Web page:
11ß-hydroxysteroid dehydrogenase is an enzyme that inactivates cortisol to cortisone at the mineralocorticoid receptor.
This prevents cortisol from mimicking the action of aldosterone. Deficiency of this enzyme therefore allows excessive stimulation of these receptors by cortisol, resulting in raised blood pressure due to sodium retention in the kidney.
11ß-hydroxysteroid dehydrogenase deficiency may be inherited or acquired.
This inherited disorder results in hypertension (high blood pressure) and hypokalaemia (low blood potassium levels) as a result of the excess mineralocorticoid activity in the kidney.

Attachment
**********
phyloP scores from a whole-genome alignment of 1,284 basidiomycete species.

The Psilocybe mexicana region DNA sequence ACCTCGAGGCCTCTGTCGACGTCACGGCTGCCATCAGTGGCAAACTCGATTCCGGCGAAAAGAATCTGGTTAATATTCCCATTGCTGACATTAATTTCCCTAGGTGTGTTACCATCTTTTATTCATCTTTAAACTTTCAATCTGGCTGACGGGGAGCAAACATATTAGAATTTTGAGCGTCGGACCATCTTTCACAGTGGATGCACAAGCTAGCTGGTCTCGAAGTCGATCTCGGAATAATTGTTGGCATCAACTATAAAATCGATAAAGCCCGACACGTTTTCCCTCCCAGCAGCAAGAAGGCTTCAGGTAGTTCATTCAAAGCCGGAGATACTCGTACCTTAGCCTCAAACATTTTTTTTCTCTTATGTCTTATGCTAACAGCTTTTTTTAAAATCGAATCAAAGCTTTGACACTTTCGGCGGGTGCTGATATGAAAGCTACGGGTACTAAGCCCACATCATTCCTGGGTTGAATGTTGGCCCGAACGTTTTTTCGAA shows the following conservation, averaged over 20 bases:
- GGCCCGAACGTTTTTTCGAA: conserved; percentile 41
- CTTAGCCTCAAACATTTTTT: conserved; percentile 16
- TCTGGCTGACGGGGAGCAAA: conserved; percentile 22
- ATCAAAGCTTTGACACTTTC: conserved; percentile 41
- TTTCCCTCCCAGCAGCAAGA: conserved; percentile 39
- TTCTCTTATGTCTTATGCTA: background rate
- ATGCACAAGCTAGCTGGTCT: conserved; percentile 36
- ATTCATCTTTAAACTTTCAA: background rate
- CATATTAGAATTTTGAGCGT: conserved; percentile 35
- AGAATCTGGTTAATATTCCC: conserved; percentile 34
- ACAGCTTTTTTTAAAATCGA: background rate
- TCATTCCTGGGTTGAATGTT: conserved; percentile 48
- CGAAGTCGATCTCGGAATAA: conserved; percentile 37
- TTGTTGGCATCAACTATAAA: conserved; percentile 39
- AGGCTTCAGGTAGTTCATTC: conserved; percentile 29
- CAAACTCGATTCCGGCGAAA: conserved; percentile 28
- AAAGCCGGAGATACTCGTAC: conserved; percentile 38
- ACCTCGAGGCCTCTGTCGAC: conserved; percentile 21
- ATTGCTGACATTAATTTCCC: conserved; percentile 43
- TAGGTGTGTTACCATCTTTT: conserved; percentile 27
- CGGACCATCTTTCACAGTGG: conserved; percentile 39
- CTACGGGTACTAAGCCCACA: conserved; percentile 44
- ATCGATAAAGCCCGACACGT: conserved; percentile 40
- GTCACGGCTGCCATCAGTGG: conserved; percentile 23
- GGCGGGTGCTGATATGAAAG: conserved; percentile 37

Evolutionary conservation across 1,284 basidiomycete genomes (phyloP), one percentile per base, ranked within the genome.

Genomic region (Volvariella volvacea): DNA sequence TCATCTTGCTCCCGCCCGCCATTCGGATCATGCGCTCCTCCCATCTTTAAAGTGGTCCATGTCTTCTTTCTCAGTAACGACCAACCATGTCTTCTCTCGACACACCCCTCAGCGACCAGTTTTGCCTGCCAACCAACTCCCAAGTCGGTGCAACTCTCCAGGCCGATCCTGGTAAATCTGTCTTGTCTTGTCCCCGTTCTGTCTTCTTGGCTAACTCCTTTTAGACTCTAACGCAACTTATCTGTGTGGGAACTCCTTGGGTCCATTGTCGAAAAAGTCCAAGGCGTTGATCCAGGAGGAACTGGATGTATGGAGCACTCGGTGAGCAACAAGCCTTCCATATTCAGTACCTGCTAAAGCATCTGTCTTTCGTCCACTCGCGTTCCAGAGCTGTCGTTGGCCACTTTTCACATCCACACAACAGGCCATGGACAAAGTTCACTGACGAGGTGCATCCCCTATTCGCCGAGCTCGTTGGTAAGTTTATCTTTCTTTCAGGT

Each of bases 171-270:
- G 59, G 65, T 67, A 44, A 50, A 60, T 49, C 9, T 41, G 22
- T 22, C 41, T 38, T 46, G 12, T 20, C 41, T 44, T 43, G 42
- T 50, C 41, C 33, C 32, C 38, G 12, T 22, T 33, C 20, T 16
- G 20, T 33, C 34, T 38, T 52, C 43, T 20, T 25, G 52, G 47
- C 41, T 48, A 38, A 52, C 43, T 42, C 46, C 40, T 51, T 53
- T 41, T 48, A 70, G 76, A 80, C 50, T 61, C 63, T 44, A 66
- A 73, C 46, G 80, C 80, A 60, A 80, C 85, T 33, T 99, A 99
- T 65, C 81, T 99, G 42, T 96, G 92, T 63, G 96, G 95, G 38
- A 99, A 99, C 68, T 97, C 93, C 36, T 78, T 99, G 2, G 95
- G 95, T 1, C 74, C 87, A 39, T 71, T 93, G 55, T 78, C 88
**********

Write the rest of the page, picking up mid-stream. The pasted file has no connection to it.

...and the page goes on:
The aim of the treatment is to suppress the cortisol levels and hence prevent activation of the mineralocorticoid receptor.
Chronic ingestion of glycyrrhetinic acid, the active ingredient of liquorice, will result in the inhibition of 11ß-hydroxysteroid dehydrogenase activity. This will allow glucocorticoids to exert their effects on the mineralocorticoid receptors and produce the hypertension and hypokalaemia (as described above in the hereditary deficiency).